‘Free’ Microsoft Teams, Google Hangouts are Coronavirus remote workarounds: Cumulus Global

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Cumulus Global is advising customers to use “free” versions of Microsoft Teams and Google Hangouts Meet for work-at-home scenarios sparked by the coronavirus.

“We are trying to make sure our customers know what’s available to them like Microsoft Teams and Google Hangouts Meet,” said Cumulus Global founder and CEO Allen Falcon.

“This isn’t about people buying things. It’s making sure customers know how to use what the free software they already have. Most of our customers have not been trained to use these technologies so they hesitate. Now is the time to make people comfortable and let them understand what they can and can’t do with these technologies. Training and support is key to make sure employees can use these tools that are available for free.”

At least 50 percent of Westborough, Mass.-based Cumulus Global’s customers pay for a videoconferencing service even those services are available with G Suite and Office 365, said Falcon.

With the coronavirus outbreak, Cumulus Global – a Microsoft and Google partner – is advising its customers to make sure that employees are “comfortable” using videoconferencing and web meeting tools like Teams and Google Hangouts Meet

“A quick training session or refresher will reduce stress and help ensure meetings go smoothly,” said Falcon in an email to customers titled “Impact of the Coronavirus on Small and Midsize Businesses.”

On March 3, Google announced that it was rolling out free access to advanced Hangouts Meet video-conferencing capabilities until July 1 to all G Suite and G Suite for Education customers. That includes the capability for larger meetings up to 250 participants per call; live streaming of up to 100,000 viewers and the ability to record meetings on Google Drive.

“Google is making it easier for people to work remotely with videoconferencing,” said Falcon. “All of the features that come with the enterprise edition of Google Hangouts Meet are now available to every G Suite user.”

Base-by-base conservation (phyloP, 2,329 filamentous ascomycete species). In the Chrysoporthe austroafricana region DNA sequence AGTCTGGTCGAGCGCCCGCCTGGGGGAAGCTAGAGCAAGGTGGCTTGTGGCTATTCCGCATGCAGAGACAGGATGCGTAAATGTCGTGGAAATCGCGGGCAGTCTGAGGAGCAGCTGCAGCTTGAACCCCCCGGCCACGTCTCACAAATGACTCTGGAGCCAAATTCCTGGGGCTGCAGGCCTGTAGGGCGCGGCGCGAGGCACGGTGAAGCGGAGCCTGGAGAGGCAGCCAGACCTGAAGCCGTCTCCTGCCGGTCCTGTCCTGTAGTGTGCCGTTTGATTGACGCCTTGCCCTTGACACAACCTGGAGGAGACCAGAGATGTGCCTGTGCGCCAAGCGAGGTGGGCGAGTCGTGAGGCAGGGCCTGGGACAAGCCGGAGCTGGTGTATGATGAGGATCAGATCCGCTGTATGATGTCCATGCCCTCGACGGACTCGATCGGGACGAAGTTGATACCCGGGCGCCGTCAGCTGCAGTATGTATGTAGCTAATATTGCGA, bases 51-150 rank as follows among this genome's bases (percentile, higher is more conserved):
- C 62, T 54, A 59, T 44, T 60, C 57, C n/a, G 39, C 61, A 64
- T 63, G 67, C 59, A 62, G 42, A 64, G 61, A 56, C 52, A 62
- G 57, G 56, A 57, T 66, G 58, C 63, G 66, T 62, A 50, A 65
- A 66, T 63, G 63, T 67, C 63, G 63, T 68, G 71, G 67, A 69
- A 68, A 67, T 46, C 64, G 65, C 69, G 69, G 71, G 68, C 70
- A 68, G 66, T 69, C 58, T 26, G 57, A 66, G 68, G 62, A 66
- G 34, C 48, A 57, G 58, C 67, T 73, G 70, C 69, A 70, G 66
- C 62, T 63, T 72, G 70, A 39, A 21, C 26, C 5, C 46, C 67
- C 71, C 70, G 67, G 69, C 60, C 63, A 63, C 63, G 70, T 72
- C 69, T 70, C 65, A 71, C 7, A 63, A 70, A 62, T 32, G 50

Microsoft, meanwhile, which includes Teams for no cost to those who pay for Office Suite, is offering businesses and educational institutions not currently licensed for Teams a free Office 365 E1 offer for six months. What’s more, as of March 10, Microsoft rolled out updates to the free version of Teams that lifts restrictions on user limits.

“What Microsoft and Google are doing is helping mitigate the the impact of coronavirus with technology,” said Falcon.

“We can’t prevent coronavirus at this point. The question is how healthy can we keep our businesses as we also worry about our personal health? We are not looking to take advantage of this crises."

"But at the same time we need to make sure our customers know how to use the tools they have. And if there are small gaps we need to fill to keep them running smoothly then we will provide targeted solutions for those gaps.”

Every business is going to have to value the “risk and impact” of coronavirus and how they move forward, said Falcon.

“I am cautiously optimistic,” said Falcon of the coronavirus impact on small and midsize customers. “I think that most business people will take the necessary steps to mitigate the situation.There are going to be some hard choices and decisions and then things will move forward.”

Even though he is optimistic, Falcon said there is little doubt that the coronavirus will “wreak havoc” on the economy.

“Our economy is the semi-trailer cruising down the highway and the coronavirus is the Volkswagen Bug that cuts in front of us and slams on the brakes,” he said.

“We are trying not to crash into the VW right now. The key for businesses is adopting technology that keeps the business healthy even if they are required to work at home. Our general guidance is understand what you have and how you can use it before you jump in and spend on something new. There is no need for a panic buy.”

This article originally appeared at crn.com

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